MegaUpload Video Returns to YouTube as Dispute With Universal Takes Another Odd Turn
MegaUpload Video Returns to YouTube as Dispute With Universal Takes Another Odd Turn

In one of the stranger endorsements we've seen in recent months, a battery of superstar artists - including Kanye West, Diddy, Snopp Dogg, Will.I.Am, Alicia Keys, Lil Jon, Chris Brown, Jamie Foxx and more -- have participated in a song and expensive-looking video/commercial endorsing MegaUpload, a storage locker site that the RIAA has lambasted for piracy.

The song -- which is driven by a plucked acoustic guitar and a catchy, chanted "May-gah" chorus -- finds the artists rapping or singing the praises of the service and its quick and easy file-sharing service.

West says he uses the service "because it's the fastest and safest way to send files -- period."

"When I got to send files across the globe, I use Megaupload," Will.I.Am says.

"When I'm sending my hits out I use Megaupload, 'cause it's fast. I can receive hits and I can send 'em out," Diddy says.

Musically, the song is reminiscent of the Black Eyed Peas and, according to the credit at the end of the video, was produced by MegaUpload founder Kim Dotcom (born Kim Schmitz) and frequent BEP collaborator Printz Board.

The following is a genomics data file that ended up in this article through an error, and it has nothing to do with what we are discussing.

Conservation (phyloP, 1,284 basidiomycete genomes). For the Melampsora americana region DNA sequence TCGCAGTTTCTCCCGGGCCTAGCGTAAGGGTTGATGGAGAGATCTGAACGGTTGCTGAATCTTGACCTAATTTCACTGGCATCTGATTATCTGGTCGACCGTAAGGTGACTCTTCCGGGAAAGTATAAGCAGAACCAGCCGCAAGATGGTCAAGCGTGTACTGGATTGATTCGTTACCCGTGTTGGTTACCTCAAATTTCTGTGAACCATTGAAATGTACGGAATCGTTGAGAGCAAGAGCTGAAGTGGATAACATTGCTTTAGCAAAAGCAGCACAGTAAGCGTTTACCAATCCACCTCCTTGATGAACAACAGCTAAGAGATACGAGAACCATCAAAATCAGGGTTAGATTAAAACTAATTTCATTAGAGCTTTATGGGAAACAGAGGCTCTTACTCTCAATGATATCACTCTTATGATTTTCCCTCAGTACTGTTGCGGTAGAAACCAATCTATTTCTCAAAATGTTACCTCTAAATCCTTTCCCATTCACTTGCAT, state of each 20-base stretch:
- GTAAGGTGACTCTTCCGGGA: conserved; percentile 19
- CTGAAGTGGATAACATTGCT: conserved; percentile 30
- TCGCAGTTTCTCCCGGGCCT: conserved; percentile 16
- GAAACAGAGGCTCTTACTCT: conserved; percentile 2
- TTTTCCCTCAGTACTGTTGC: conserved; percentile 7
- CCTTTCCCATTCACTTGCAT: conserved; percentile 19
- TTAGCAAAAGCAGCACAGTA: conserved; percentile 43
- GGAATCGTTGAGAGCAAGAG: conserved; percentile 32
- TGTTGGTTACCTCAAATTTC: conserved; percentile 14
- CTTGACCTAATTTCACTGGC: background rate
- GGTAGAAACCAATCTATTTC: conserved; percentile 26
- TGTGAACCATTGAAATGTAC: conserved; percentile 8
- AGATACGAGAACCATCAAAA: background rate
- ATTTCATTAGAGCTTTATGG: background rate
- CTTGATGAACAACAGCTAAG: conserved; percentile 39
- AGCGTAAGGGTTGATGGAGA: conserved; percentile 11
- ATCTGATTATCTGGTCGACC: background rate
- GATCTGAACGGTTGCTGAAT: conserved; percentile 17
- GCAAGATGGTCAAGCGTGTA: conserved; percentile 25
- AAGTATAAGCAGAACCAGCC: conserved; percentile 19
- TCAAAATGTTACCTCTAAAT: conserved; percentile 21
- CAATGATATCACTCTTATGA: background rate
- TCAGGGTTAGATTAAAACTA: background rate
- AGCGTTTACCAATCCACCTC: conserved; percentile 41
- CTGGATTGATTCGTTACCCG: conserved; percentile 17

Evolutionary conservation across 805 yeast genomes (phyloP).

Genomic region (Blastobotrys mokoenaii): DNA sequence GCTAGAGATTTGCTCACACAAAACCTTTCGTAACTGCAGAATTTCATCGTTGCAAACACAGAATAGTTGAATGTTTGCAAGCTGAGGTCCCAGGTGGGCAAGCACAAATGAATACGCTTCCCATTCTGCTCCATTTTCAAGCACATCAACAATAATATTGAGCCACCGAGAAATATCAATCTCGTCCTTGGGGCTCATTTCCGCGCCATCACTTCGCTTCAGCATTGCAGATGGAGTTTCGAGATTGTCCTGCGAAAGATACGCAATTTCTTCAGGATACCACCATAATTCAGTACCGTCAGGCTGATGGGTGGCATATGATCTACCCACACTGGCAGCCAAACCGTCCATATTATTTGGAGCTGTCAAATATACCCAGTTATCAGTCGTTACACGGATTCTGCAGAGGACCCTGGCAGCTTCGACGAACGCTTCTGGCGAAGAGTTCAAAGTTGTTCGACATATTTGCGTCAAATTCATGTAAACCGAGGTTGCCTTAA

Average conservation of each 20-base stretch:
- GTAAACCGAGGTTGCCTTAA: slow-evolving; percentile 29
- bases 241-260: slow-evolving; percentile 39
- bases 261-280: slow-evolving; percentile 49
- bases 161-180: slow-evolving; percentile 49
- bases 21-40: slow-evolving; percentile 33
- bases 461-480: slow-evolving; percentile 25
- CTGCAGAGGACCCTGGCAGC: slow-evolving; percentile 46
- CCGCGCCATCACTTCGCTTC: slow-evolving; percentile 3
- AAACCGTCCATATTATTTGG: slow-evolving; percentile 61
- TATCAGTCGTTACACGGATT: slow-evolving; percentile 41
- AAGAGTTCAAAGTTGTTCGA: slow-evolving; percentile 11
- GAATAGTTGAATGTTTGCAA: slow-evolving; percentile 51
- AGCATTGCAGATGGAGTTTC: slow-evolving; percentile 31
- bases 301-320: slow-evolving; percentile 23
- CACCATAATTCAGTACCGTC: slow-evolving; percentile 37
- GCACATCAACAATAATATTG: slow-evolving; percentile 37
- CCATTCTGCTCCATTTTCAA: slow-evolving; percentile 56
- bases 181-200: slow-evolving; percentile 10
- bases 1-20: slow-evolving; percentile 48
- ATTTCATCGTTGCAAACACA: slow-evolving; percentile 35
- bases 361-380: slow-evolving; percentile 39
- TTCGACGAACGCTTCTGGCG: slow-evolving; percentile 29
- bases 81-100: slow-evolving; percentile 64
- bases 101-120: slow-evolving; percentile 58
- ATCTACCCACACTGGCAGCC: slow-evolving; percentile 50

At press time the video was disappearing fast from the web, with notes claiming that either Universal, IFPI or YouTube are blocking it on copyright grounds.

Megaupload, which is based in Hong Kong, has been sued once in the United States for copyright infringement. In January, adult entertainment company Perfect 10 accused the company of encouraging users to upload its copyrighted material on the service.

Many industry executives probably figured it would be tough to litigate against a company that operates outside U.S. jurisdiction and is cloaked in mystery, but Megaupload surprised Hollywood by responding to the lawsuit.

In July, a federal judge turned down Megaupload's motion to dismiss the suit, finding:

"Megaupload serves as more than a passive conduit and more than a mere 'file storage' company: It has created distinct Web sites presumably in an effort to streamline users' access to different types of media. It encourages and in some cases pays its users to upload vast amounts of popular media through its rewards programs. It disseminates URLS for various files throughout the Internet. It provides payouts to affiliate websites who maintain a catalogue of all available files and last at a minimum, it is plausibly aware of the ongoing rampant infringement taking place on its Web sites."

In September, however, Megaupload settled the lawsuit with Perfect 10. Terms of the agreement haven't been revealed, but the parties submitted a motion so that the judge's July decision would be vacated.

The content industry has continued to attack Kim and the storage locker. Two weeks ago, Creative America, a coalition of major studios, networks, labor unions, and others, released an anti-piracy advertisement that includes among its targets "the infamous founder of Megaupload," alleging he makes up to $300 million in profits off of piracy.

The recent debate around the PROTECT-IP Act in the U.S. Senate, and the Stop Online Piracy Act in the House of Representatives, is presumably not unrelated to the appearance- - and disappearance- - of the video. You can read guest commentary on the bills posted on here and here.

Neither the RIAA nor the artists in the video contacted by had commented on it at press time.